Park City Chamber/Bureau leader readies to retire, creating opening for Arizona tourism official
The Park City Chamber/Bureau has tapped a tourism executive from Arizona to become the organization’s next president and CEO, choosing someone from red rock country as the right person to draw people to the slopes of the Wasatch Mountains.
The Chamber/Bureau on Friday said Jennifer Wesselhoff was selected for the top staff position. She will succeed the longtime president and CEO, Bill Malone. He has led the Chamber/Bureau for 21 years and is expected to retire in the middle of October.
“Similar to Park City, Sedona recognizes that a unique natural setting defines our quality of life and economic health,” Wesselhoff said in a prepared statement released by the Chamber/Bureau. “Educating residents and visitors, and advocating for responsible stewardship, including transportation management, is the key to a sustainable tourism plan.”
Sedona, occupying a spectacular setting, attracts people with outdoors opportunities in the red rocks coupled with cultural offerings in the city. It is located between Phoenix and Flagstaff, and many see it as a stop on trips to Grand Canyon National Park.
A Chamber/Bureau release said Wesselhoff was instrumental in the creation of a Sedona Sustainable Tourism Plan that focuses on issues like quality of life, environmental preservation, the vitality of the economy and the experience of visitors. The release also says Wesselhoff has worked with Malone on industry projects.
Wesselhoff will arrive at an extraordinary time for the Chamber/Bureau as it attempts to revive the tourism-based economy amid the continued spread of the novel coronavirus. The summertime numbers have appeared to be solid, but there are numerous unknowns about the upcoming ski season. The winter is the more lucrative time of the year, and Wesselhoff is slated to begin at the Chamber/Bureau just weeks before the scheduled start of the ski season in November. The Chamber/Bureau has long marketed the community to visitors, leading to questions in recent months about whether the organization could have a broader role in assisting local businesses as well.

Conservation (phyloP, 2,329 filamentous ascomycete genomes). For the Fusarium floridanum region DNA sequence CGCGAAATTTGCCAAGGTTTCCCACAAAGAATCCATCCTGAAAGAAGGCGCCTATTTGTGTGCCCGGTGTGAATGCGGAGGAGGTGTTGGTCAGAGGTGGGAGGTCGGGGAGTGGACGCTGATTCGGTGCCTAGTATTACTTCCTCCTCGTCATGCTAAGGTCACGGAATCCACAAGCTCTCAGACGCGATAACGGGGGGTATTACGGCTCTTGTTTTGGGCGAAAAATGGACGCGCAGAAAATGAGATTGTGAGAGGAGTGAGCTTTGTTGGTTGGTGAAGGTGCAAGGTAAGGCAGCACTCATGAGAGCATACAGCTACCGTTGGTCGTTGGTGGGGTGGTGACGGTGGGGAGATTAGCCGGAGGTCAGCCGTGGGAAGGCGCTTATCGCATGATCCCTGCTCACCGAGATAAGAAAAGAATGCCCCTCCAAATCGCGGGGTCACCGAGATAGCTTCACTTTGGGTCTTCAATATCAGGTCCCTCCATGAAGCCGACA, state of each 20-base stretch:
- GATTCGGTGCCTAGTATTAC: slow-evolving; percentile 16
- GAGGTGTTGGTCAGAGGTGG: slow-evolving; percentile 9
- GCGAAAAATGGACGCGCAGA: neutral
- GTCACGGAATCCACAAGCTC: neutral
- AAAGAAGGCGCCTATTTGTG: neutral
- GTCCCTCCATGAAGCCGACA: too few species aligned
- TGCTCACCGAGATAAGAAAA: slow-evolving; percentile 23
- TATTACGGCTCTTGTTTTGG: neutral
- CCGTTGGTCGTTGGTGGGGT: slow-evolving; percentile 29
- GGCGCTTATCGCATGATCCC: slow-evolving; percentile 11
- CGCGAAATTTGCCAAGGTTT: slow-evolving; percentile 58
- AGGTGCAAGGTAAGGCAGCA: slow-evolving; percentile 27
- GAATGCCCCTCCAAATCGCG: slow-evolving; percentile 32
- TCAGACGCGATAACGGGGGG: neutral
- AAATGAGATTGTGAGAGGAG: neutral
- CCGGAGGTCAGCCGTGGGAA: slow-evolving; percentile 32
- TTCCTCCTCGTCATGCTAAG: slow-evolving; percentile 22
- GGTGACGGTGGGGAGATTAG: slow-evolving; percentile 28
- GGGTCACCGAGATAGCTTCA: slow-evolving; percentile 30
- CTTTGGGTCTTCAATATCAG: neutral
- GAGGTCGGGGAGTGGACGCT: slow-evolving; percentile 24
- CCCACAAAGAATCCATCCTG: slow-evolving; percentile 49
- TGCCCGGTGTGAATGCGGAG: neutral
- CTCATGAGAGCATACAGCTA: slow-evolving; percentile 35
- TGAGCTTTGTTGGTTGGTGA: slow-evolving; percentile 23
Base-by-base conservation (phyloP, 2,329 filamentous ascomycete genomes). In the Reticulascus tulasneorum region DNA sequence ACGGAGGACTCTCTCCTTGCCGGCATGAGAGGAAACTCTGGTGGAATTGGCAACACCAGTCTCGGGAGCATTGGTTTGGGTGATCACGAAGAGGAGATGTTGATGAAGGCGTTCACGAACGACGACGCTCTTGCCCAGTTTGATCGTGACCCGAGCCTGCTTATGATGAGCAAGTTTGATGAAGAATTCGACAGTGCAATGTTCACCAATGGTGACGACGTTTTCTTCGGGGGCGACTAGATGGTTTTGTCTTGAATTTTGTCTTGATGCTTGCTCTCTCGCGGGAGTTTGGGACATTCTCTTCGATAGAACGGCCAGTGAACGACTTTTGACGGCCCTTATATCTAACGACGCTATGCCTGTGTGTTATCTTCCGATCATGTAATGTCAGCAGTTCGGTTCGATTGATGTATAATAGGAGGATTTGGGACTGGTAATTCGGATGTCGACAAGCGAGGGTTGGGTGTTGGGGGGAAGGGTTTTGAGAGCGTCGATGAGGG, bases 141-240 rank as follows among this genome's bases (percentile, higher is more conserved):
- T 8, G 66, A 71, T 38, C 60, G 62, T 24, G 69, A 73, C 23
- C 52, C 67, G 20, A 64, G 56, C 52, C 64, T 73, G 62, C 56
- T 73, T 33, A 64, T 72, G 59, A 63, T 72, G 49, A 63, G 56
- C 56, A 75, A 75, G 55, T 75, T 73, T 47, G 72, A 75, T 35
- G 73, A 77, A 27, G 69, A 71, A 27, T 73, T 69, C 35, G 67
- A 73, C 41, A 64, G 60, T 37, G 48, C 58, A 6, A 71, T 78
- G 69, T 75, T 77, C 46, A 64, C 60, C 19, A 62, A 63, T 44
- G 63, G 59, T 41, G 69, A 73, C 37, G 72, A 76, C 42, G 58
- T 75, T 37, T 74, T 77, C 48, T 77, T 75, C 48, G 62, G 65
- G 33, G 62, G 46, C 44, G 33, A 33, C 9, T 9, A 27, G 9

Malone is 66 and arrived in Park City after tourism posts in Jackson Hole, Wyoming, and Steamboat Springs, Colorado. In an interview, he said his time leading the Chamber/Bureau was a “blessing.” He credited the chairs of the Chamber/Bureau board of directors and the Chamber/Bureau staffers for the successes.
In his time leading the Chamber/Bureau, Malone said, Park City rose in prominence as a mountain resort. The community moved from the “bottom row in the supermarket … to the eye-level row,” he said.
Malone described Park City as now standing with well-known mountains resorts in Colorado like Aspen and Vail as well as Whistler in British Columbia.
“I don’t think it had the cache, the recognition, for what we had to offer,” he said. “I don’t think people knew what we had to offer.”
He said the 2002 Winter Olympics, when the Park City area hosted upward of half of the competitions, rose the community’s stature in the tourism industry. The Games moved Park City “strictly from kind of a national destination to an international destination,” he said.
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The Park City police responded to a series of accidents involving drivers and wildlife, indicating at least one of the animals was killed during a collision.